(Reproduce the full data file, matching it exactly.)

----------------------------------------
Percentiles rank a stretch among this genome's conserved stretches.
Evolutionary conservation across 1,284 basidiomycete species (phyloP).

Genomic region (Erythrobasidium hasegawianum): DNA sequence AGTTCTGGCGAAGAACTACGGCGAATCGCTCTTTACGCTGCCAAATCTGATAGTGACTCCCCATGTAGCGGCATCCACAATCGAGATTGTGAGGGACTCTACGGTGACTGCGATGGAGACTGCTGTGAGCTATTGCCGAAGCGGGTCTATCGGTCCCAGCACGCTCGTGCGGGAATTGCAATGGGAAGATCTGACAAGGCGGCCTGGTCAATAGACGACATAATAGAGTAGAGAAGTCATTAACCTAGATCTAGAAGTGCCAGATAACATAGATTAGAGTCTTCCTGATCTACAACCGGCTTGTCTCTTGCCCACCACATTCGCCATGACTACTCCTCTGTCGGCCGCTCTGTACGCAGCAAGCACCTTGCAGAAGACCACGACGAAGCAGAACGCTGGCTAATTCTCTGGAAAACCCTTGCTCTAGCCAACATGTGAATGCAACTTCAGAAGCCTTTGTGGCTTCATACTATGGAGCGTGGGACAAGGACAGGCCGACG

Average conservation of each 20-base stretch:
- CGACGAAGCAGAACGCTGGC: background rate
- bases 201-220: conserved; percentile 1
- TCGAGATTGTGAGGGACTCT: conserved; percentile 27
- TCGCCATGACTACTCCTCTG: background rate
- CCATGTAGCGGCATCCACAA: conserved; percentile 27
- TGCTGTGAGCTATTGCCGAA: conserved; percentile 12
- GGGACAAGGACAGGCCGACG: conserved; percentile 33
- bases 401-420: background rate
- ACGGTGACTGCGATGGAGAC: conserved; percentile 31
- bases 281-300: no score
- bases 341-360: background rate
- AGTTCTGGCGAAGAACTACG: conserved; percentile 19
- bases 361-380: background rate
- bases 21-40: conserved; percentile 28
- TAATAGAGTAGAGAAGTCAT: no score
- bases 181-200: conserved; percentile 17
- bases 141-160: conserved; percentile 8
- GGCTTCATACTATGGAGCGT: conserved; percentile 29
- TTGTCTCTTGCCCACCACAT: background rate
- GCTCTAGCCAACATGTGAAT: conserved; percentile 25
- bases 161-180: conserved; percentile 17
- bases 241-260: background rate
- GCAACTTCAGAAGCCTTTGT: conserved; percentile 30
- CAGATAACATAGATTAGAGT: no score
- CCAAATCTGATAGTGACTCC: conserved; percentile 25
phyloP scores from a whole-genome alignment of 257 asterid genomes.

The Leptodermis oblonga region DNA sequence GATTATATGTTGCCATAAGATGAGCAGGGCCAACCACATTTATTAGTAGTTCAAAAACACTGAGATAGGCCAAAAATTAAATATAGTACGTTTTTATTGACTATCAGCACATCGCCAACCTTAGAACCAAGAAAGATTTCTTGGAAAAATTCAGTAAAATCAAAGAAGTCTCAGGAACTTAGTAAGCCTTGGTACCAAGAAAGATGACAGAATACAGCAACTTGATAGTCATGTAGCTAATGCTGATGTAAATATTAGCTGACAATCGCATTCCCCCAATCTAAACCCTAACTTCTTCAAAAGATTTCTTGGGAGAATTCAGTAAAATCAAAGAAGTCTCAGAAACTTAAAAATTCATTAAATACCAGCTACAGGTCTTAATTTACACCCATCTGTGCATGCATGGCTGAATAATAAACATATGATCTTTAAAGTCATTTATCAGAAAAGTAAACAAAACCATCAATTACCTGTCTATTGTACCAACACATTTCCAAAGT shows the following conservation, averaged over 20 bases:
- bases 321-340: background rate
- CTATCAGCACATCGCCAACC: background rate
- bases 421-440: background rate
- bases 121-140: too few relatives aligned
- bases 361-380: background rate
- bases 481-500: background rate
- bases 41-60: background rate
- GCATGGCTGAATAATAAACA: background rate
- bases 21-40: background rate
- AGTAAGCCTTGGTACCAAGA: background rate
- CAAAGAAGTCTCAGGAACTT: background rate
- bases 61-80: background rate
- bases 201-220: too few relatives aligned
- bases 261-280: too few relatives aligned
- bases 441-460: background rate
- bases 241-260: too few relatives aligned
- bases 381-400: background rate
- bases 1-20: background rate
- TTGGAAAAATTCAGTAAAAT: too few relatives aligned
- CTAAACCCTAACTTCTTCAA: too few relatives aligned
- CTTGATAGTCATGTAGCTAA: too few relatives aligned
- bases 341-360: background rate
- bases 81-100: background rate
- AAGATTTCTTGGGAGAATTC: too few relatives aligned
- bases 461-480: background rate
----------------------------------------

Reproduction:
Percentiles rank a stretch among this genome's conserved stretches.
Evolutionary conservation across 1,284 basidiomycete species (phyloP).

Genomic region (Erythrobasidium hasegawianum): DNA sequence AGTTCTGGCGAAGAACTACGGCGAATCGCTCTTTACGCTGCCAAATCTGATAGTGACTCCCCATGTAGCGGCATCCACAATCGAGATTGTGAGGGACTCTACGGTGACTGCGATGGAGACTGCTGTGAGCTATTGCCGAAGCGGGTCTATCGGTCCCAGCACGCTCGTGCGGGAATTGCAATGGGAAGATCTGACAAGGCGGCCTGGTCAATAGACGACATAATAGAGTAGAGAAGTCATTAACCTAGATCTAGAAGTGCCAGATAACATAGATTAGAGTCTTCCTGATCTACAACCGGCTTGTCTCTTGCCCACCACATTCGCCATGACTACTCCTCTGTCGGCCGCTCTGTACGCAGCAAGCACCTTGCAGAAGACCACGACGAAGCAGAACGCTGGCTAATTCTCTGGAAAACCCTTGCTCTAGCCAACATGTGAATGCAACTTCAGAAGCCTTTGTGGCTTCATACTATGGAGCGTGGGACAAGGACAGGCCGACG

Average conservation of each 20-base stretch:
- CGACGAAGCAGAACGCTGGC: background rate
- bases 201-220: conserved; percentile 1
- TCGAGATTGTGAGGGACTCT: conserved; percentile 27
- TCGCCATGACTACTCCTCTG: background rate
- CCATGTAGCGGCATCCACAA: conserved; percentile 27
- TGCTGTGAGCTATTGCCGAA: conserved; percentile 12
- GGGACAAGGACAGGCCGACG: conserved; percentile 33
- bases 401-420: background rate
- ACGGTGACTGCGATGGAGAC: conserved; percentile 31
- bases 281-300: no score
- bases 341-360: background rate
- AGTTCTGGCGAAGAACTACG: conserved; percentile 19
- bases 361-380: background rate
- bases 21-40: conserved; percentile 28
- TAATAGAGTAGAGAAGTCAT: no score
- bases 181-200: conserved; percentile 17
- bases 141-160: conserved; percentile 8
- GGCTTCATACTATGGAGCGT: conserved; percentile 29
- TTGTCTCTTGCCCACCACAT: background rate
- GCTCTAGCCAACATGTGAAT: conserved; percentile 25
- bases 161-180: conserved; percentile 17
- bases 241-260: background rate
- GCAACTTCAGAAGCCTTTGT: conserved; percentile 30
- CAGATAACATAGATTAGAGT: no score
- CCAAATCTGATAGTGACTCC: conserved; percentile 25
phyloP scores from a whole-genome alignment of 257 asterid genomes.

The Leptodermis oblonga region DNA sequence GATTATATGTTGCCATAAGATGAGCAGGGCCAACCACATTTATTAGTAGTTCAAAAACACTGAGATAGGCCAAAAATTAAATATAGTACGTTTTTATTGACTATCAGCACATCGCCAACCTTAGAACCAAGAAAGATTTCTTGGAAAAATTCAGTAAAATCAAAGAAGTCTCAGGAACTTAGTAAGCCTTGGTACCAAGAAAGATGACAGAATACAGCAACTTGATAGTCATGTAGCTAATGCTGATGTAAATATTAGCTGACAATCGCATTCCCCCAATCTAAACCCTAACTTCTTCAAAAGATTTCTTGGGAGAATTCAGTAAAATCAAAGAAGTCTCAGAAACTTAAAAATTCATTAAATACCAGCTACAGGTCTTAATTTACACCCATCTGTGCATGCATGGCTGAATAATAAACATATGATCTTTAAAGTCATTTATCAGAAAAGTAAACAAAACCATCAATTACCTGTCTATTGTACCAACACATTTCCAAAGT shows the following conservation, averaged over 20 bases:
- bases 321-340: background rate
- CTATCAGCACATCGCCAACC: background rate
- bases 421-440: background rate
- bases 121-140: too few relatives aligned
- bases 361-380: background rate
- bases 481-500: background rate
- bases 41-60: background rate
- GCATGGCTGAATAATAAACA: background rate
- bases 21-40: background rate
- AGTAAGCCTTGGTACCAAGA: background rate
- CAAAGAAGTCTCAGGAACTT: background rate
- bases 61-80: background rate
- bases 201-220: too few relatives aligned
- bases 261-280: too few relatives aligned
- bases 441-460: background rate
- bases 241-260: too few relatives aligned
- bases 381-400: background rate
- bases 1-20: background rate
- TTGGAAAAATTCAGTAAAAT: too few relatives aligned
- CTAAACCCTAACTTCTTCAA: too few relatives aligned
- CTTGATAGTCATGTAGCTAA: too few relatives aligned
- bases 341-360: background rate
- bases 81-100: background rate
- AAGATTTCTTGGGAGAATTC: too few relatives aligned
- bases 461-480: background rate